How to overcome fear: Reconnect with your vision

To fight this influx of fear, Felix Baumgartner had to get his eyes back on the prize. He needed to reconnect with his vision, why he was even doing this crazy thing. Fearless Felix became fixated on the suit, not on the mission he hoped it would aid him in accomplishing.Fearless Felix Baumgartner

“When we are in a high stakes or intense situation, it’s not uncommon for our minds to jump forward, going to the next moment and worrying about what happens when this moment doesn’t go well,” Gervais said. “What happens is we give 50 percent to something that doesn’t exist yet and 50 to this moment.”

Instead, what must happen for us to overcome our fear is for us to commit to the moment, and not continue to stray on the fears. That’s not to say we don’t listen to fear’s warning of imminent danger. But when you have a well-thought plan and you decide to never give up, you can focus on your vision and drive forward.

Fearless Felix Baumgartner almost saw his mission grounded by fear. Instead, he reconnected with his vision, not the feeling of losing control. Once he jumped that fear, and that hurdle, he could accomplish his plan. What in vision in life are you aiming for, but are being held back because you don’t feel in control?

Here’s a couple interesting bonuses on Fearless Felix Baumgartner:

Fearless Felix Baumgartner

Fearless Felix Baumgartner

About Todd Mayfield

He’s a lover, not a fighter. But he’s also a fighter, so don’t get any ideas.

He works for a series of private schools to advance innovative education to combat ballooning classroom sizes and challenge the status quo of the current public and private education format.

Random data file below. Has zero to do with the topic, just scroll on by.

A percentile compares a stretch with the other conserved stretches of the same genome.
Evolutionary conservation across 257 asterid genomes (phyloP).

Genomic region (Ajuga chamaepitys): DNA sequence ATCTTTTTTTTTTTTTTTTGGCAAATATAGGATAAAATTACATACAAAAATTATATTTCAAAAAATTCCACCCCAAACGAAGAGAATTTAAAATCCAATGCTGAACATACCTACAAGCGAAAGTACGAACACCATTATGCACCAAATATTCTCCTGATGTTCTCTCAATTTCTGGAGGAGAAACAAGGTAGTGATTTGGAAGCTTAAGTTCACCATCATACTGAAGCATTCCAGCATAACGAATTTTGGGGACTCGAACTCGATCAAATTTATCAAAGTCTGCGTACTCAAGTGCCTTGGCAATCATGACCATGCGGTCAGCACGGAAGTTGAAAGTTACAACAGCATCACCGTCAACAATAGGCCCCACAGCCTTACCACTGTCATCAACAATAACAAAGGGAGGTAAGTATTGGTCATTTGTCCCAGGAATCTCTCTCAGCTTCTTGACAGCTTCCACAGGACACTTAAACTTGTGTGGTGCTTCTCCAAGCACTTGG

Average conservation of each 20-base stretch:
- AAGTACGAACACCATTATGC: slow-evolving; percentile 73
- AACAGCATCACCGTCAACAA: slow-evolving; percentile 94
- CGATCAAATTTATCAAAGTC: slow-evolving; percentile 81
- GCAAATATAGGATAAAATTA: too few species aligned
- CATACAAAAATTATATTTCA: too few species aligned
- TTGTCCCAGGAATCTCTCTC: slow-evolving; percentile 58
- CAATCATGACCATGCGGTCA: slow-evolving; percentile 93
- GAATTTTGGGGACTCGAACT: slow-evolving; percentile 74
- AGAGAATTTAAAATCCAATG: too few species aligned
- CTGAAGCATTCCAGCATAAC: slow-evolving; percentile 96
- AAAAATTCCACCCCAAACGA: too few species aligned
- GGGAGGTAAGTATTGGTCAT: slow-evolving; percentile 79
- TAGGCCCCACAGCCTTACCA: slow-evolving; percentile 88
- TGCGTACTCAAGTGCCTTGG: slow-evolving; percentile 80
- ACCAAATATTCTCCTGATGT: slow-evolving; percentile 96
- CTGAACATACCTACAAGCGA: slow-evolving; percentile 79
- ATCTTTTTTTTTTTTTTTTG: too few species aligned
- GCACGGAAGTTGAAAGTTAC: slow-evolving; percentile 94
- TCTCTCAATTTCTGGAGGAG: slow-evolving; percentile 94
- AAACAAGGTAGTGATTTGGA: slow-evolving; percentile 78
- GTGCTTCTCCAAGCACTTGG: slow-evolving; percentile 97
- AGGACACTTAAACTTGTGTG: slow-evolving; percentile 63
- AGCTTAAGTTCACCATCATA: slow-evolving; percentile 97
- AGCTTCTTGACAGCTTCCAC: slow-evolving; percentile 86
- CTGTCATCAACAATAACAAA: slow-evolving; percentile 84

Comments

  1. All I can say is Wow! Jumping at 120,000 feet would defiantly would require a ton a physical strength especially considering that he was going over 800 mph. I wonder what kind of G Force he was facing in that free fall?

    • Todd Mayfield says:

      I’m sure they know, but I’m willing to bet it didn’t feel as strong with him traveling at that speed through such thin atmosphere. His mentor, Joe Kittinger, said that when he did his previous record jump in the 1960s he did not feel as if he was going 614 mph.

  2. Kick ass piece, Todd. This was a piece of the bigger jump story I hadn’t heard before. Great stuff.

    • Todd Mayfield says:

      Thanks man! I was hoping to write about him before the jump, but didn’t feel I had anything original to say until I had read about his claustrophobia experience.

  3. I couldn’t believe my eyes when I watched this! Definitely the true definition of fearless and a modern day hero.

    I love the in depth article as I only received the watered down version from the media.

    • Todd Mayfield says:

      Thanks man! Now that I think of it, I should probably find a youtube video to embed that shows him making the leap or something.